What to Know About the Relationship Between Teacher Turnover and Housing

Education Workforce

What to Know About the Relationship Between Teacher Turnover and Housing

By Emily Tate Sullivan     Sep 26, 2023

What to Know About the Relationship Between Teacher Turnover and Housing
Affordable houses built on district-owned land and sold to educators in Eagle County, Colorado.

Today, a 20-acre stretch of green space known as the “Coy facility” remains an active school campus in East Austin. But soon, Austin Independent School District will convert it into an apartment complex to house teachers and staff who are increasingly getting priced out of the urban Texas district.

The goal is to create at least 500 new rental units on the site, alleviating — if not solving — the housing burden that so many of the district’s 10,000 staff members say they face.

Concept design for new Coy facility
A conceptual design for the apartment complex that will eventually be constructed for educators on district-owned land in East Austin, Texas. Photo courtesy of Austin Independent School District.

Scores of districts across the country are undertaking similar projects, as a lack of affordable housing in parts of the United States has led teachers to shoulder long commutes, decline job offers and vacate their positions altogether.

This year, EdSurge has been reporting on the relationship between America’s housing crisis and high teacher turnover rates in K-12 education.

In our first story, we explored the impact of rising housing costs on teacher shortages by visiting a rural mountain community where this crisis is playing out in real time. Then, we highlighted a school district in the San Francisco Bay Area where an affordable housing complex built on district-owned land and occupied exclusively by teachers and school-based staff is already showing signs of success.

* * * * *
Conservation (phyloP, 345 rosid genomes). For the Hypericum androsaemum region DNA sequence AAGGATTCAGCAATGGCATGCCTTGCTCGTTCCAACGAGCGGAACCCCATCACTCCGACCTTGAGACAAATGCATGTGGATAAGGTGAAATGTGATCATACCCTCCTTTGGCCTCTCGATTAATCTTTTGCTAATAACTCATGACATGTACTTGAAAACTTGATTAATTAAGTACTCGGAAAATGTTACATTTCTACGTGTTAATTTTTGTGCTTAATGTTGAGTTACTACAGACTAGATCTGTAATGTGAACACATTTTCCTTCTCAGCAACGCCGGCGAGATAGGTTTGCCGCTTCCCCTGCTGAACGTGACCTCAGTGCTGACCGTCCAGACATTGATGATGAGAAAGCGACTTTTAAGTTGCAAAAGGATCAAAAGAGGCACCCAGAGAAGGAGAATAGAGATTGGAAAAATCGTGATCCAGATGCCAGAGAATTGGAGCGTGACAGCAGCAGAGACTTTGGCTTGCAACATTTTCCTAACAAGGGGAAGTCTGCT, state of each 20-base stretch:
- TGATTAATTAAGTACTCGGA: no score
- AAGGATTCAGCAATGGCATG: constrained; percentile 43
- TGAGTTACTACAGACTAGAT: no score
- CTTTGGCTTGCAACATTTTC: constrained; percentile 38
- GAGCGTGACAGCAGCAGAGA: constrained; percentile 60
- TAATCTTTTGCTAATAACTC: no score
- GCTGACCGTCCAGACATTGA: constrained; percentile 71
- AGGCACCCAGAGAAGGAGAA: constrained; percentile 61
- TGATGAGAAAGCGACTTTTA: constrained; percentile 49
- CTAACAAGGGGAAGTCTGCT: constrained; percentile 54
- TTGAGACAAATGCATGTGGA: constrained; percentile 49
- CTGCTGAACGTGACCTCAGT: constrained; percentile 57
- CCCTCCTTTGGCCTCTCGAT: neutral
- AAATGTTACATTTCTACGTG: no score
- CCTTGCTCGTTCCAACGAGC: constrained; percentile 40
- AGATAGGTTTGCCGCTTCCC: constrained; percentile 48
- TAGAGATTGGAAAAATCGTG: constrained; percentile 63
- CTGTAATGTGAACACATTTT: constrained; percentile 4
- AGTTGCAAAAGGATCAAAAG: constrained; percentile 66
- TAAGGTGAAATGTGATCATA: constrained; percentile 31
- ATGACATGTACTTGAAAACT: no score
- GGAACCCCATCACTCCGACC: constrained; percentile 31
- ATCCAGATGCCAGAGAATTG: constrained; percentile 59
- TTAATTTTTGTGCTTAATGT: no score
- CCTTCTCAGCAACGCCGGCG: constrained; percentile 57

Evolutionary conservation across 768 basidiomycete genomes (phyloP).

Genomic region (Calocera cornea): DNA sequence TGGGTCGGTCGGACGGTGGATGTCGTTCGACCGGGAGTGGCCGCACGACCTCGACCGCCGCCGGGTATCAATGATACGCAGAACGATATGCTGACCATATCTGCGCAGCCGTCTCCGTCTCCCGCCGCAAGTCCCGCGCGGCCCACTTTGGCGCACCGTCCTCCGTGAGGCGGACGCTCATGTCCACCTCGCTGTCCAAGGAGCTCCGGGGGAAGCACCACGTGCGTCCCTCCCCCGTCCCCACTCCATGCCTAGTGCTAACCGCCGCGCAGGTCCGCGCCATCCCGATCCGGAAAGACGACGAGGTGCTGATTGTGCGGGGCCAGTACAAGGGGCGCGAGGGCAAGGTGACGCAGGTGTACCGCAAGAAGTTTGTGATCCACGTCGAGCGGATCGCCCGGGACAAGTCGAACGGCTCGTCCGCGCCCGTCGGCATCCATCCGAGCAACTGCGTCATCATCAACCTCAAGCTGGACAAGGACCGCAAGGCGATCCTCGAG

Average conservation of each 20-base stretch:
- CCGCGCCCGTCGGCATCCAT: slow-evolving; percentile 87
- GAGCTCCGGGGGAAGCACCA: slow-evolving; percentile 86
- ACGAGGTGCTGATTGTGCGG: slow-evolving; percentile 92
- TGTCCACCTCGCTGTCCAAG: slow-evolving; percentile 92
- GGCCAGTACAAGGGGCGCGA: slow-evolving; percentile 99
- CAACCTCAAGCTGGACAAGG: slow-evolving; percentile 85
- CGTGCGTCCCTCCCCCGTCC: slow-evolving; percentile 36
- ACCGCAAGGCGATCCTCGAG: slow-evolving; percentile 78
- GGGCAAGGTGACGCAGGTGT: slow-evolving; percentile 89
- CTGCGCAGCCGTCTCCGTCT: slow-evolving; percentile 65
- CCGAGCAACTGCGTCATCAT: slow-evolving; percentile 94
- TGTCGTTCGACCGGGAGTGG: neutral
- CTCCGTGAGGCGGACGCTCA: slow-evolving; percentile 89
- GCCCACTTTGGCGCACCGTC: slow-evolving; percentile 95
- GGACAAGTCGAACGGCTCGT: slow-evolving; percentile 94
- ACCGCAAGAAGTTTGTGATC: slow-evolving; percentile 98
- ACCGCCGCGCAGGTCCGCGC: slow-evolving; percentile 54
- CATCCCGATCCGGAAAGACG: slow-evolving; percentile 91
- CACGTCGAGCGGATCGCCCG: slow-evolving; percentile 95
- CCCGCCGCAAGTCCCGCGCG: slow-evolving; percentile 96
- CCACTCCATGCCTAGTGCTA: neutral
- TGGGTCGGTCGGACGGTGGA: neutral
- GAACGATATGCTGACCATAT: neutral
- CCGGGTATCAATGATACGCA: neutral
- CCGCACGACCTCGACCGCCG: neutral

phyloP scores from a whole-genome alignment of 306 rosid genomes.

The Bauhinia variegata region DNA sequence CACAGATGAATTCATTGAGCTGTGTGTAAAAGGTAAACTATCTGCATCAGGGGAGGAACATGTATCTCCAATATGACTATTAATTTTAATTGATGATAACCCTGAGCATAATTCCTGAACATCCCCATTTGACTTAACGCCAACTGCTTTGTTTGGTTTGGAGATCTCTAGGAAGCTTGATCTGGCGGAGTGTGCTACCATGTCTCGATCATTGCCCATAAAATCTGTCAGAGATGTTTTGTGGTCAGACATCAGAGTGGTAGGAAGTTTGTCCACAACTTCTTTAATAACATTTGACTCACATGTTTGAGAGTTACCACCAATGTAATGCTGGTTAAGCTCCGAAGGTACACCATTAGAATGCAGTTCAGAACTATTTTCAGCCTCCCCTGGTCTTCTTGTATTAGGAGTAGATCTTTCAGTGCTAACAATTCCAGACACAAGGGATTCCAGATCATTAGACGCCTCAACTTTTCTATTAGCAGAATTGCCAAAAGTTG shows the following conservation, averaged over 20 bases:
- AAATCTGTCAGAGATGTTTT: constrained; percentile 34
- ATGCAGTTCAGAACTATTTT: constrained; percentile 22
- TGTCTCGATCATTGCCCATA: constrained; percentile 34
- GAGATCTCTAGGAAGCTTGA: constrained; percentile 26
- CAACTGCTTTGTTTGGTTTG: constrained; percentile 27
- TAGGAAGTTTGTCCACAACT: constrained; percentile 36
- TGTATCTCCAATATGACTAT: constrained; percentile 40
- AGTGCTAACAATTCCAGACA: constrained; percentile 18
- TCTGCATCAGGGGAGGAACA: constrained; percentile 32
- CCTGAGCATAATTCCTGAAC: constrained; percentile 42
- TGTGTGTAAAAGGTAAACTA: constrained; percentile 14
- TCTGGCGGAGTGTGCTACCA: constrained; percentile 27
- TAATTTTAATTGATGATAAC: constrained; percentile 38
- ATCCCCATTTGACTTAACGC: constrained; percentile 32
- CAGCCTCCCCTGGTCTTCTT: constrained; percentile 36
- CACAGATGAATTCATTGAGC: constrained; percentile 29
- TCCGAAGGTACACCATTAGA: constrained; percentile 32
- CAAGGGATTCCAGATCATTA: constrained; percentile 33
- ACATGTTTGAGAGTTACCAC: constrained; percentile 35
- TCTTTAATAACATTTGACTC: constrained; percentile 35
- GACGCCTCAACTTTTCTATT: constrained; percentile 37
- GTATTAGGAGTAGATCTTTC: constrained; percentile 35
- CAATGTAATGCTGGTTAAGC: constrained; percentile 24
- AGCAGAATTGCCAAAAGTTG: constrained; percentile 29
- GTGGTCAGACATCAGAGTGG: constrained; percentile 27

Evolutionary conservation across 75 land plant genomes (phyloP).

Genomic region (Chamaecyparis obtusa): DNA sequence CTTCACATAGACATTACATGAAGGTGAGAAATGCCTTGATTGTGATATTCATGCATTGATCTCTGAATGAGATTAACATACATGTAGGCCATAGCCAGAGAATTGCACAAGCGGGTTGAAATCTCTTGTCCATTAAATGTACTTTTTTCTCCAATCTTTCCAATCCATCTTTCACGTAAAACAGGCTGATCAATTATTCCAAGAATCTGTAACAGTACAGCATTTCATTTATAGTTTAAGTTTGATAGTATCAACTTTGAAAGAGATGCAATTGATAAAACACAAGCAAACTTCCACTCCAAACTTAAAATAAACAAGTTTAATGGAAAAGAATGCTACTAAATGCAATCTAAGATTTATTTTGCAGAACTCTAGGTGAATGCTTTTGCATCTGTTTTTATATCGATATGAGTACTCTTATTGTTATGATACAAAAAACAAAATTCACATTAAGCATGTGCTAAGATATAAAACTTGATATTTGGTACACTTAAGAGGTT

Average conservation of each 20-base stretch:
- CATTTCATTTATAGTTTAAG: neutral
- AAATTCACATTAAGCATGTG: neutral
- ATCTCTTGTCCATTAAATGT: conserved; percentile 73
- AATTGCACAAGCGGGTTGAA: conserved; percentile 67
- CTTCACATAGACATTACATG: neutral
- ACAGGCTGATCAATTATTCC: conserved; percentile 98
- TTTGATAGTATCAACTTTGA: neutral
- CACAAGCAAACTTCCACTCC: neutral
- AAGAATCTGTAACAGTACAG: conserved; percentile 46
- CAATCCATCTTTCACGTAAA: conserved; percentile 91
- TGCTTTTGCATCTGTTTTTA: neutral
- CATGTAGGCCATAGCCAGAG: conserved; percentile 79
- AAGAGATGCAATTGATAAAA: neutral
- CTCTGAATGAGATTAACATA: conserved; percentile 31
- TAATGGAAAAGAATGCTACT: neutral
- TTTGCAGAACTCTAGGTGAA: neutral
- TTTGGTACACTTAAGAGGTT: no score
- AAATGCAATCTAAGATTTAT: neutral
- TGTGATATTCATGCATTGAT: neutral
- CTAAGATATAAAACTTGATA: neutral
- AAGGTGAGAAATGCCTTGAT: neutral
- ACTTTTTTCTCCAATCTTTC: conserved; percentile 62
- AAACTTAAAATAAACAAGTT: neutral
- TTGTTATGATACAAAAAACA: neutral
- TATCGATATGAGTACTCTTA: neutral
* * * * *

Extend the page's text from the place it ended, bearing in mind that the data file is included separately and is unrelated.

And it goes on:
Over the past six months, we have spoken with teachers and school support staff from rural and urban districts whose modest salaries are not keeping pace with the housing prices in their communities. We’ve interviewed education researchers, district leaders and economists about what both the data and anecdotal evidence reveal about this dynamic. We’ve scoured local and state news sources, case studies and reports to understand the different solutions being proposed and implemented. And we took two reporting trips to visit school districts that are considering — or have already begun — construction on housing projects for staff.

Here are the key takeaways from our reporting:

1. The rising cost of housing is driving teachers and support staff out of their schools and communities.

The costs of both renting and buying have increased dramatically since the pandemic, and teacher salaries have not been able to keep pace with that growth rate. In areas where housing prices and the cost of living are especially high, turnover rates have reached alarming levels.

Jefferson Union High School District, located in the San Francisco Bay Area, had been losing between 20 and 25 percent of staff annually before opening an apartment complex on district-owned land last year.